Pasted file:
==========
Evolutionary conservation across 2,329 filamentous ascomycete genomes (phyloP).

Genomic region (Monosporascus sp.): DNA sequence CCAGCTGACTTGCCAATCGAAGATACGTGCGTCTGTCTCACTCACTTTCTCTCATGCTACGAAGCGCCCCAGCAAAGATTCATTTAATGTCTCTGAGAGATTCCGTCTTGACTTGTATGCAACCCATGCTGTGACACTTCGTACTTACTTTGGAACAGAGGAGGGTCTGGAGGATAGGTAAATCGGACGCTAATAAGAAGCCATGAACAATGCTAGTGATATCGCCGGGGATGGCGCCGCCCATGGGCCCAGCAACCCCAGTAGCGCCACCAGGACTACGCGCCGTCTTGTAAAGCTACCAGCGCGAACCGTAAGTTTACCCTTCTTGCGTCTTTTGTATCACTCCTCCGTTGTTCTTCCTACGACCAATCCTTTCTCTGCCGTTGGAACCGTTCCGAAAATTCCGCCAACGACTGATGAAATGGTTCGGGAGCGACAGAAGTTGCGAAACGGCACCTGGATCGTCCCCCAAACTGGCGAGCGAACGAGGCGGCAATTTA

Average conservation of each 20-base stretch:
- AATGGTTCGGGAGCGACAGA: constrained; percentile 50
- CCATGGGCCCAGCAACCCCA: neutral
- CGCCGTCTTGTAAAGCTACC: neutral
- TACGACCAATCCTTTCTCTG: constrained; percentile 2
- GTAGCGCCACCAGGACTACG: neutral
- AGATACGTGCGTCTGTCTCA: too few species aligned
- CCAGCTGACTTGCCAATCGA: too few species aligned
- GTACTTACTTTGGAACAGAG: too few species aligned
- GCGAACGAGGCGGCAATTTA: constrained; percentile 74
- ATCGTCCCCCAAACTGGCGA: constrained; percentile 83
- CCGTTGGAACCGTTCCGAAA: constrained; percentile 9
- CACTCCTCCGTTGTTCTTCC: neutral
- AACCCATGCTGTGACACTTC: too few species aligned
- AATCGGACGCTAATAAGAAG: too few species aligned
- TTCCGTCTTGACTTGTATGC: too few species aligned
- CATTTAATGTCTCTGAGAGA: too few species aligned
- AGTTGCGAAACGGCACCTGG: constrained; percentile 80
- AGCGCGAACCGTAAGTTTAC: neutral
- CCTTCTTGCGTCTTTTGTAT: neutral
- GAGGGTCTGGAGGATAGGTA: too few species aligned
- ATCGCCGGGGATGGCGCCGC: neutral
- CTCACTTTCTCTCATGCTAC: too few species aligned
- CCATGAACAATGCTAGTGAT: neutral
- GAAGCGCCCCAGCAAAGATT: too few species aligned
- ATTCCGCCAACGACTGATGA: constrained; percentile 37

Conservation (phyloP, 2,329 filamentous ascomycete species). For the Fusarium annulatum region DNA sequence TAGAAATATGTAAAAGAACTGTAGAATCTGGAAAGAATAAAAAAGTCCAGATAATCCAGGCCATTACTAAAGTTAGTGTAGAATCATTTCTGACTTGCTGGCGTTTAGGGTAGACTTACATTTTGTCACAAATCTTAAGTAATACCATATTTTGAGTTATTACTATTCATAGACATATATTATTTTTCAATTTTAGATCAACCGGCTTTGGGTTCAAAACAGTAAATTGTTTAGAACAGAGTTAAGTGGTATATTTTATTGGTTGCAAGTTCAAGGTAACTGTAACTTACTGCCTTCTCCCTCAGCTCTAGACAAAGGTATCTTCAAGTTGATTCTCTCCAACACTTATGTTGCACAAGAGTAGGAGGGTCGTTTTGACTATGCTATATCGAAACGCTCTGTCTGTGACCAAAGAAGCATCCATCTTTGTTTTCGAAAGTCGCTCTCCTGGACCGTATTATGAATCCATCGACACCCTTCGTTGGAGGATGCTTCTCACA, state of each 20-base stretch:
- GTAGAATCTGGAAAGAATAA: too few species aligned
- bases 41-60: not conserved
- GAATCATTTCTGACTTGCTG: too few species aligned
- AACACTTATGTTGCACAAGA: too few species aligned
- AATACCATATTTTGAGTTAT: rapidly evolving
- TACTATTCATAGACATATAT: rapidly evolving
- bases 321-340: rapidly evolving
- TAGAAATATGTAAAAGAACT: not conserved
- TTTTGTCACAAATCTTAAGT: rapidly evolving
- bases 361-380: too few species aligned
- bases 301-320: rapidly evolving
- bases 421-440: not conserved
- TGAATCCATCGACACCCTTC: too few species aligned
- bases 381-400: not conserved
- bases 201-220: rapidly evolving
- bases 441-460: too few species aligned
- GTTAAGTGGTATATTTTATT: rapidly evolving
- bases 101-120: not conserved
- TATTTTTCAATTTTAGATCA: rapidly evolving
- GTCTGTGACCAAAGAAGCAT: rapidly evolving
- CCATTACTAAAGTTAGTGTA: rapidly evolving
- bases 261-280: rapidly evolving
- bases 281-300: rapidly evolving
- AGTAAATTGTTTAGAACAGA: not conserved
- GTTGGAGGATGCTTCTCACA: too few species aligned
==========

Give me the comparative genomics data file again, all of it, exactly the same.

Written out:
Evolutionary conservation across 2,329 filamentous ascomycete genomes (phyloP).

Genomic region (Monosporascus sp.): DNA sequence CCAGCTGACTTGCCAATCGAAGATACGTGCGTCTGTCTCACTCACTTTCTCTCATGCTACGAAGCGCCCCAGCAAAGATTCATTTAATGTCTCTGAGAGATTCCGTCTTGACTTGTATGCAACCCATGCTGTGACACTTCGTACTTACTTTGGAACAGAGGAGGGTCTGGAGGATAGGTAAATCGGACGCTAATAAGAAGCCATGAACAATGCTAGTGATATCGCCGGGGATGGCGCCGCCCATGGGCCCAGCAACCCCAGTAGCGCCACCAGGACTACGCGCCGTCTTGTAAAGCTACCAGCGCGAACCGTAAGTTTACCCTTCTTGCGTCTTTTGTATCACTCCTCCGTTGTTCTTCCTACGACCAATCCTTTCTCTGCCGTTGGAACCGTTCCGAAAATTCCGCCAACGACTGATGAAATGGTTCGGGAGCGACAGAAGTTGCGAAACGGCACCTGGATCGTCCCCCAAACTGGCGAGCGAACGAGGCGGCAATTTA

Average conservation of each 20-base stretch:
- AATGGTTCGGGAGCGACAGA: constrained; percentile 50
- CCATGGGCCCAGCAACCCCA: neutral
- CGCCGTCTTGTAAAGCTACC: neutral
- TACGACCAATCCTTTCTCTG: constrained; percentile 2
- GTAGCGCCACCAGGACTACG: neutral
- AGATACGTGCGTCTGTCTCA: too few species aligned
- CCAGCTGACTTGCCAATCGA: too few species aligned
- GTACTTACTTTGGAACAGAG: too few species aligned
- GCGAACGAGGCGGCAATTTA: constrained; percentile 74
- ATCGTCCCCCAAACTGGCGA: constrained; percentile 83
- CCGTTGGAACCGTTCCGAAA: constrained; percentile 9
- CACTCCTCCGTTGTTCTTCC: neutral
- AACCCATGCTGTGACACTTC: too few species aligned
- AATCGGACGCTAATAAGAAG: too few species aligned
- TTCCGTCTTGACTTGTATGC: too few species aligned
- CATTTAATGTCTCTGAGAGA: too few species aligned
- AGTTGCGAAACGGCACCTGG: constrained; percentile 80
- AGCGCGAACCGTAAGTTTAC: neutral
- CCTTCTTGCGTCTTTTGTAT: neutral
- GAGGGTCTGGAGGATAGGTA: too few species aligned
- ATCGCCGGGGATGGCGCCGC: neutral
- CTCACTTTCTCTCATGCTAC: too few species aligned
- CCATGAACAATGCTAGTGAT: neutral
- GAAGCGCCCCAGCAAAGATT: too few species aligned
- ATTCCGCCAACGACTGATGA: constrained; percentile 37

Conservation (phyloP, 2,329 filamentous ascomycete species). For the Fusarium annulatum region DNA sequence TAGAAATATGTAAAAGAACTGTAGAATCTGGAAAGAATAAAAAAGTCCAGATAATCCAGGCCATTACTAAAGTTAGTGTAGAATCATTTCTGACTTGCTGGCGTTTAGGGTAGACTTACATTTTGTCACAAATCTTAAGTAATACCATATTTTGAGTTATTACTATTCATAGACATATATTATTTTTCAATTTTAGATCAACCGGCTTTGGGTTCAAAACAGTAAATTGTTTAGAACAGAGTTAAGTGGTATATTTTATTGGTTGCAAGTTCAAGGTAACTGTAACTTACTGCCTTCTCCCTCAGCTCTAGACAAAGGTATCTTCAAGTTGATTCTCTCCAACACTTATGTTGCACAAGAGTAGGAGGGTCGTTTTGACTATGCTATATCGAAACGCTCTGTCTGTGACCAAAGAAGCATCCATCTTTGTTTTCGAAAGTCGCTCTCCTGGACCGTATTATGAATCCATCGACACCCTTCGTTGGAGGATGCTTCTCACA, state of each 20-base stretch:
- GTAGAATCTGGAAAGAATAA: too few species aligned
- bases 41-60: not conserved
- GAATCATTTCTGACTTGCTG: too few species aligned
- AACACTTATGTTGCACAAGA: too few species aligned
- AATACCATATTTTGAGTTAT: rapidly evolving
- TACTATTCATAGACATATAT: rapidly evolving
- bases 321-340: rapidly evolving
- TAGAAATATGTAAAAGAACT: not conserved
- TTTTGTCACAAATCTTAAGT: rapidly evolving
- bases 361-380: too few species aligned
- bases 301-320: rapidly evolving
- bases 421-440: not conserved
- TGAATCCATCGACACCCTTC: too few species aligned
- bases 381-400: not conserved
- bases 201-220: rapidly evolving
- bases 441-460: too few species aligned
- GTTAAGTGGTATATTTTATT: rapidly evolving
- bases 101-120: not conserved
- TATTTTTCAATTTTAGATCA: rapidly evolving
- GTCTGTGACCAAAGAAGCAT: rapidly evolving
- CCATTACTAAAGTTAGTGTA: rapidly evolving
- bases 261-280: rapidly evolving
- bases 281-300: rapidly evolving
- AGTAAATTGTTTAGAACAGA: not conserved
- GTTGGAGGATGCTTCTCACA: too few species aligned